RNA interference (RNAi) therapy was an important theme at the 2010 HD Therapeutics Conference. If this type of therapy can be fully mastered by scientists and drug developers it could be very promising because it will treat HD at its source by reducing the amount of defective huntingtin protein that is produced in cells. RNA interference works by introducing into cells short pieces of RNA that recognize and then destroy the means to produce huntingtin protein. While there were many posters detailing research in different types of RNAi, the major presentations centered on small molecule RNAi.
The Major Points:
- Description of an RNAi therapy now entering Phase I clinical trial for familial amyotrophic lateral sclerosis (FLS), which is a rare type of amyotrophic lateral sclerosis (ALS, or Lou Gehrig's disease) that has a single gene inheritance similar to Huntington's (HD).
- Discussion centering on safety of RNAi drugs that lower not just the mutant protein that causes HD, but the normal protein as well. Lowering the normal protein might cause serious side effects. Specifically there was discussion about how much lowering of each protein will be needed for best treatment effect with the least side effects. And in an effort to help answer these questions, we heard about a mouse model developed by CHDI and partner Psychogenics that may help answer some of these questions.
- Discussion centering on the best method to deliver RNAi medications to Huntington patients: Is it enough to deliver RNAi medications into the fluid space within the brain, or will direct infusion into brain be necessary?
Dr. Timothy Miller from the University of Washington in St. Louis talked about an antisense oligonucleotide RNA (ASO) that is being tested in a Phase 1 human trial for familial ALS. This trial will test the safety of this RNAi drug developed by ISIS Pharmaceuticals that will be delivered through a catheter into spinal fluid that surrounds the spinal cord. This disease is caused by problems in (motor) neurons located in spinal cord areas, so brain delivery isn't necessary. The ISIS drug lowers both normal and mutant protein, but unlike HD there is animal evidence that lowering the normal ALS protein causes no harm.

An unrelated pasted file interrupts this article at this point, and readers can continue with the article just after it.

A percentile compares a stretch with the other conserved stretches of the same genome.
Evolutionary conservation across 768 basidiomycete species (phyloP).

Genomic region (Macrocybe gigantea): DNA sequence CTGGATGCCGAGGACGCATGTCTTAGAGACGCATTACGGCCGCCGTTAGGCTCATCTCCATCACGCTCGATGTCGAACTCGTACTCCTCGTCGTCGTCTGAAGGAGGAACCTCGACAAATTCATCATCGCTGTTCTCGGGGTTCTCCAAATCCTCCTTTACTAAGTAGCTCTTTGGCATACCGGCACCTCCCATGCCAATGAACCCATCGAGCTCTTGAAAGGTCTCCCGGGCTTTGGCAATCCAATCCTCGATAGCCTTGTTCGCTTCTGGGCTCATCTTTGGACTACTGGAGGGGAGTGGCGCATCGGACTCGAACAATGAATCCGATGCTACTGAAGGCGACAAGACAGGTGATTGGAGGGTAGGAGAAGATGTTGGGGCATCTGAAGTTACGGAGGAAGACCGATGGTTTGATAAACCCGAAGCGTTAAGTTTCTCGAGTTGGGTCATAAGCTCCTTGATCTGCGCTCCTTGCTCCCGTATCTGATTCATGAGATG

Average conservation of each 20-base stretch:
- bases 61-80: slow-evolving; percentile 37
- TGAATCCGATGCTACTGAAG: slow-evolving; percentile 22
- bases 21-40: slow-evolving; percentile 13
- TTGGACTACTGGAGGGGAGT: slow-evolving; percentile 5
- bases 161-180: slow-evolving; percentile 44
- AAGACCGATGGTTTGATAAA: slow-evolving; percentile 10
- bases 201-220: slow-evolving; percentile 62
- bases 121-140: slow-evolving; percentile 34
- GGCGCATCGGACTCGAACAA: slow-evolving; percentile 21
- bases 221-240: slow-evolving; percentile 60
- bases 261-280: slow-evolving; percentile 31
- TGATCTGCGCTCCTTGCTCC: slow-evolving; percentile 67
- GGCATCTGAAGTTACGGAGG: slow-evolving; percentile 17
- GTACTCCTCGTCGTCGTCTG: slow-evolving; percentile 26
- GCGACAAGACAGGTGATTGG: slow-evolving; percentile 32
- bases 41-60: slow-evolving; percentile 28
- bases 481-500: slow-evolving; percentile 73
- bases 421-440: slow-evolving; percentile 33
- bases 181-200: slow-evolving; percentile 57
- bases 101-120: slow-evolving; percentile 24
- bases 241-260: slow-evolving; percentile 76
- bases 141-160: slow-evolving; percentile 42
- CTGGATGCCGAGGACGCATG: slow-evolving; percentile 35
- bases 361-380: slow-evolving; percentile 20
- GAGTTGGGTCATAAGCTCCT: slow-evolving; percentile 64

ISIS is also working on similar drugs for HD that are not yet ready for human clinical trials. Unlike delivery in ALS, drug delivery for Huntington's would likely be directly into a ventricle, a fluid-filled space on each side of the brain. In Huntington's there are unresolved questions whether this type of delivery will be sufficient to deliver enough drug into brain areas needed for HD. The ISIS type of RNAi therapy would lower levels of both normal and mutant huntingtin protein.
Dr. Don Cleveland from the University of California at San Diego presented data from his laboratory showing that an ISIS-developed RNAi can successfully slow disease progression in rat models of familial ALS. He further showed that in the rat, the ISIS drug was well distributed to all brain areas. However he showed that in the larger brain of a monkey, brainstem penetration (where it is needed in HD) was much lower. This suggests that delivery of ISIS type of compounds at a level to help HD may be problematic in the much larger human brain.